In truth, the future of privacy will probably see, rather than a complete upending of traditional values, at least a complete flattening of how privacy is distributed.  One of the foundational documents of the modern era is the Constitution of the United States, and one of the principal ways in which the society envisioned by that document differs from the feudalism and patriarchy that proceeded it is in the guaranteeing of certain rights to ALL citizens.  Thus the Constitution enshrines freedom of speech not just for the poorest and weakest individuals but for the most powerful and vile corporations.  It protects not only the privacy of me, Benjamin Rogers, but also of Academy Award winning public figure, Jennifer Lawrence.  In theory, this a beautiful and powerful principal, difficult to accept but wonderful to believe in.  In practice, the enforcement of Constitutional principals has never been as equal as it should be, and until such time as real privacy is afforded to all, I don’t see any reason why special rights to privacy should be afforded to those with the wealth and status to, as one celebrity who has not yet been photographed nude recently suggested, “shake it off.”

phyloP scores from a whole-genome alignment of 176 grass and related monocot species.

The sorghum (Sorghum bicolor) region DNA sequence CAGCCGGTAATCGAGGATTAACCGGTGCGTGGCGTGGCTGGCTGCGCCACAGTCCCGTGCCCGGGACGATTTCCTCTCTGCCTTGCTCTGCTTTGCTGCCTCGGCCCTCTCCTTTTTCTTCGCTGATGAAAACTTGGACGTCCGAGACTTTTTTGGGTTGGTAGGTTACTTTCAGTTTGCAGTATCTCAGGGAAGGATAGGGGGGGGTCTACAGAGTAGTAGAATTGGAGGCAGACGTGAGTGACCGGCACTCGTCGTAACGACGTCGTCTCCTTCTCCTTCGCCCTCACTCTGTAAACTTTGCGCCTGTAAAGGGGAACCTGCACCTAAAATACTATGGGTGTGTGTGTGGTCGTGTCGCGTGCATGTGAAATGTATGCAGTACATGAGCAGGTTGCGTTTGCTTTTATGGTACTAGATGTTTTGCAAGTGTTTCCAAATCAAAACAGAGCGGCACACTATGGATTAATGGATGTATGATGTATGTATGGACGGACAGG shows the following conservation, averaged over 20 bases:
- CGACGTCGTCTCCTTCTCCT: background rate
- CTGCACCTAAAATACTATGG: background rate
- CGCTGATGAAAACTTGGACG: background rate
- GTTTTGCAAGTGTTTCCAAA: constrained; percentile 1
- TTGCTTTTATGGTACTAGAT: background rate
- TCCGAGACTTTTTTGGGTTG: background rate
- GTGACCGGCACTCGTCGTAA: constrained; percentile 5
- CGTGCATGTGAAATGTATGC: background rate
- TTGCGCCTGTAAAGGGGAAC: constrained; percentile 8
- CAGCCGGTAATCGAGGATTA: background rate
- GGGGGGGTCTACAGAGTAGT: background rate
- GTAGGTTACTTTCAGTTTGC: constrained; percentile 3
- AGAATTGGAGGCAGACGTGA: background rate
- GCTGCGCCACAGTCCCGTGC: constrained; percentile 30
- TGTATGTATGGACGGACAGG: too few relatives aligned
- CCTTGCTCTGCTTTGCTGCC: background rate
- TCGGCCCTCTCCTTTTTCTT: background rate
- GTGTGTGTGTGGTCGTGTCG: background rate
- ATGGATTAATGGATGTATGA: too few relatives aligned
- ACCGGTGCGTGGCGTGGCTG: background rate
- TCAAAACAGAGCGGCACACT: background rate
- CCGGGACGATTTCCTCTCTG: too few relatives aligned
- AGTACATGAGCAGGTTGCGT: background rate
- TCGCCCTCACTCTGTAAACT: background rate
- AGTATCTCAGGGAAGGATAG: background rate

I invite civil discussion, question, and criticism in the comments.

I would find these Hipster Barista memes much funnier if he didn't look exactly like me.

I would find these Hipster Barista memes much funnier if he didn’t look exactly like me.

Stop me if you’ve heard this one: A raccoon, a tree, the guy from Mouserat, Lt. Uhura, and a WCW Superstar walk into a wretched hive of scum and villainy…